Posted by MM on May 07, 2006 at 02:48:46:
I forgot to mention that seller financed flips arn’t always assignable by default. Unless you include and/or assigns it may not be assignable. Texas for example is this way. They may even have additional requirments. I’m not sure of that though.
Just found out about this kind of flipping… - Posted by pat
Posted by pat on May 06, 2006 at 08:24:47:
Hey everyone… i know it sounds dumb, but i for the past few months reading
about wholesaling i always thought the seller was getting completly cashed out.
apparently, i can flip terms deals too. (sub2,lease option)
my question is how do i flip these deals… besides my local rei group. do i put
an ad in the paper that says sub2 deal! or… im not sure. any
Re: Just found out about this kind of flipping… - Posted by Pat
Posted by Pat on May 07, 2006 at 19:11:10:
As regards assignment liability, check with your state’s RE statutes. In my state, if the assignee does not come through and complete the deal, the assignor is held liable to perform. This is state law and therefore the owners absolving you of responsibility means nothing. You’re dealing with the RE commission! And of course, if that happens the owner will jumop on the bandwagon as well to get his pound of flesh. So check it out.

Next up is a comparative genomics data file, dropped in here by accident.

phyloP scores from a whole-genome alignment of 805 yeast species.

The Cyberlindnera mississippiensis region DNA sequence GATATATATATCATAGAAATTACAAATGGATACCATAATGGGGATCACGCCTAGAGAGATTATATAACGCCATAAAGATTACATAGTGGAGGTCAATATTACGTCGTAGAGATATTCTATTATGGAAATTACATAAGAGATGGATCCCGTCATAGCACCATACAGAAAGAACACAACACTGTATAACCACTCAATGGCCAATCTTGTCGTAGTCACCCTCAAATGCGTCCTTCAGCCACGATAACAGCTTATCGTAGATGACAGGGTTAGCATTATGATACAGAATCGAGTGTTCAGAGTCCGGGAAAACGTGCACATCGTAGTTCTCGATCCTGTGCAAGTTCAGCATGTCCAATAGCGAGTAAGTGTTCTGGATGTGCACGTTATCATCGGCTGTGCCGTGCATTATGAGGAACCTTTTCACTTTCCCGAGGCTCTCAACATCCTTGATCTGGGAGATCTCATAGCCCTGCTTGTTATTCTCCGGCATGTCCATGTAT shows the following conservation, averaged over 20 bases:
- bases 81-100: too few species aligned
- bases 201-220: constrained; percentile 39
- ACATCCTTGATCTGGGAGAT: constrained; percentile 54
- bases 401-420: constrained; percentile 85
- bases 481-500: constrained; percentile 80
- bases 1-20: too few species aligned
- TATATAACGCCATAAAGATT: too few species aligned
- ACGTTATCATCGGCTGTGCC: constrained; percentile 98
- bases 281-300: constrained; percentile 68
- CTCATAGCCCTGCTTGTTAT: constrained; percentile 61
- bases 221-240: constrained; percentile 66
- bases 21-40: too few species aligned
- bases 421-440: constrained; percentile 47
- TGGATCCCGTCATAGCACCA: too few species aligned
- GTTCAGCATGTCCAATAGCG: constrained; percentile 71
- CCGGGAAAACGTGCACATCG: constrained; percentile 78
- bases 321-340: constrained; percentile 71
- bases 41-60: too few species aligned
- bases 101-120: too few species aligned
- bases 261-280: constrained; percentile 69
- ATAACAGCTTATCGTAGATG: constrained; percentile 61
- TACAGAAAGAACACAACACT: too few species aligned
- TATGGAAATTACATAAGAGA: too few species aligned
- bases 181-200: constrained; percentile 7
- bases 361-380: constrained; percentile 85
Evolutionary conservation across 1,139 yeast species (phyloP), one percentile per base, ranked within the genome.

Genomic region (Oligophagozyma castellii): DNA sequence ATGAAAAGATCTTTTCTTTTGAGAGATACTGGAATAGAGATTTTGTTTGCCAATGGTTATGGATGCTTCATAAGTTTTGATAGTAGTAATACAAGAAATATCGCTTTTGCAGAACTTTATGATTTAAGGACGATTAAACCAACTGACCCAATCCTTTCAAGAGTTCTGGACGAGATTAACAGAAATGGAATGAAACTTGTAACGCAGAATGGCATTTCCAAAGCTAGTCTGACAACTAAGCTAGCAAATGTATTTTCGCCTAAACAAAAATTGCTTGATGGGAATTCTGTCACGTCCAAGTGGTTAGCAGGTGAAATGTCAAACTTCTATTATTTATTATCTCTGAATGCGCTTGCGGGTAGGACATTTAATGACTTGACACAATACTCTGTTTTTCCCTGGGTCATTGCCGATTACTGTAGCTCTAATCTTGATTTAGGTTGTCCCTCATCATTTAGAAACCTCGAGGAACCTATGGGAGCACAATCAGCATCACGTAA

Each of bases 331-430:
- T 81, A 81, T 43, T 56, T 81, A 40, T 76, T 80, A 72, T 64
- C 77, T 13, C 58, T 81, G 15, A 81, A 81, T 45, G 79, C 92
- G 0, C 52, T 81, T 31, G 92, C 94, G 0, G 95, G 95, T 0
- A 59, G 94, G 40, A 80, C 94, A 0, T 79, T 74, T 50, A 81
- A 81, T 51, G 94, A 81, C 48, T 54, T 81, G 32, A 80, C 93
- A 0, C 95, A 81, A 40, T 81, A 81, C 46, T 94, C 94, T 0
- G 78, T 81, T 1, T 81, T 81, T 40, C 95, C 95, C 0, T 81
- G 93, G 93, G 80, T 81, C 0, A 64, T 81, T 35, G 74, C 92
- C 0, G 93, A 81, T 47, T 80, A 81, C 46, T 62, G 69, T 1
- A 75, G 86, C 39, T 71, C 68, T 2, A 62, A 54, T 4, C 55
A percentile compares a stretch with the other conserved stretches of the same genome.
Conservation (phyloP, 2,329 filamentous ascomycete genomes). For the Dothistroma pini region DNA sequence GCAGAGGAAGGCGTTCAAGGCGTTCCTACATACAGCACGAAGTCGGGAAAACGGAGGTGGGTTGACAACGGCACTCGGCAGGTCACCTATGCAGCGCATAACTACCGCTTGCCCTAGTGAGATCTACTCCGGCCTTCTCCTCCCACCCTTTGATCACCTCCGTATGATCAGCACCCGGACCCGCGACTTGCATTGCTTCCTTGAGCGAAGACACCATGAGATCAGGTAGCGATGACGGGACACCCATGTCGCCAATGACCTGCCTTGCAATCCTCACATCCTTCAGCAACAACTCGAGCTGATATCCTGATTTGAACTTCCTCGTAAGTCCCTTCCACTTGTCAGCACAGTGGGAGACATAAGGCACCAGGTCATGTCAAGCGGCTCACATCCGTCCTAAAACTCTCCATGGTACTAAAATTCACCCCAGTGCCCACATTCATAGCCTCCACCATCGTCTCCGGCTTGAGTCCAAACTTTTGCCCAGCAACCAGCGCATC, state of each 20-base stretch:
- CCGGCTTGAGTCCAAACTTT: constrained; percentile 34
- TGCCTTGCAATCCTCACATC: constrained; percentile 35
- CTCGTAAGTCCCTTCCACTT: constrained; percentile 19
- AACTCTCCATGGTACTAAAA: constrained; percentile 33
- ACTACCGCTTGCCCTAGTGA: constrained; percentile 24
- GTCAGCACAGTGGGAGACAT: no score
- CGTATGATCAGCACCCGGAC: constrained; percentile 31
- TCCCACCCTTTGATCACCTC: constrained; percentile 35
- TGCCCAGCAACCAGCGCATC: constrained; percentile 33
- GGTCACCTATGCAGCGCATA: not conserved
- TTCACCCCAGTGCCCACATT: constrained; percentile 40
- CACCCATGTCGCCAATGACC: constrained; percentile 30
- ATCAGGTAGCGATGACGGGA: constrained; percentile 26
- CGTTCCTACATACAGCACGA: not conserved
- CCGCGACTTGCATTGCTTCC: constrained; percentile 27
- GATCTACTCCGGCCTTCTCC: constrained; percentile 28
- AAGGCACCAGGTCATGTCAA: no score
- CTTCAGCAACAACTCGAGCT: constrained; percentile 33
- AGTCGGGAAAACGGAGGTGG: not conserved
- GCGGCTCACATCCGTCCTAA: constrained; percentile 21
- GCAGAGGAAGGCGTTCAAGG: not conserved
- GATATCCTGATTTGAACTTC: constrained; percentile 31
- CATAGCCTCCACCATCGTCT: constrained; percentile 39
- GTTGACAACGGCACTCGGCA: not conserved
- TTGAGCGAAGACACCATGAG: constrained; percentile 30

Assigning Sub2 contracts - Posted by george
Posted by george on May 06, 2006 at 13:20:16:
I see a real danger in so many houses taken Subject 2 being assigned to newbies desperate to find a deal.
When the assignee runs into trouble, doesn’t have the reserves, can’t make the payment, allows the property to go into foreclosure, guess who winds up in court? The person who made the original contract taking the property Subject 2.
The original owner thought he was going to be spared a foreclosure on his records, so now he runs to an attorney claiming his credit is ruined. (never mind he may have been foreclosed anyway.) And guess who the judge sides with? The hard-working homeowner pursuing the American dream, or the lecherous, real estate investing vulture?
These lawsuits are happening, folks. There are too many things that can go wrong with Sub 2 assignments once you give away control.
Danger, Will Robinson.
Re: Just found out about this kind of flipping… - Posted by Joe Kaiser
Posted by Joe Kaiser on May 09, 2006 at 01:13:08:
Please point me to it (state law) . . . thanks!
Re: Assigning Sub2 contracts - Posted by MM
Posted by MM on May 06, 2006 at 18:58:23:
Besides investors at your club? How about retail buyers who don’t have the credit , but do have the income? As the other poster mentioned, you can still be on the hook, if something goes wrong ( if you didn’t get the original seller to release your liability) A release of liability agreement between you and the seller is a must even in a “conventional” assignment. When you are released, they have no claim against you period.
Oh and here’s another one for your repitua; you can also flip seller financed transactions, as a double close, or assignment.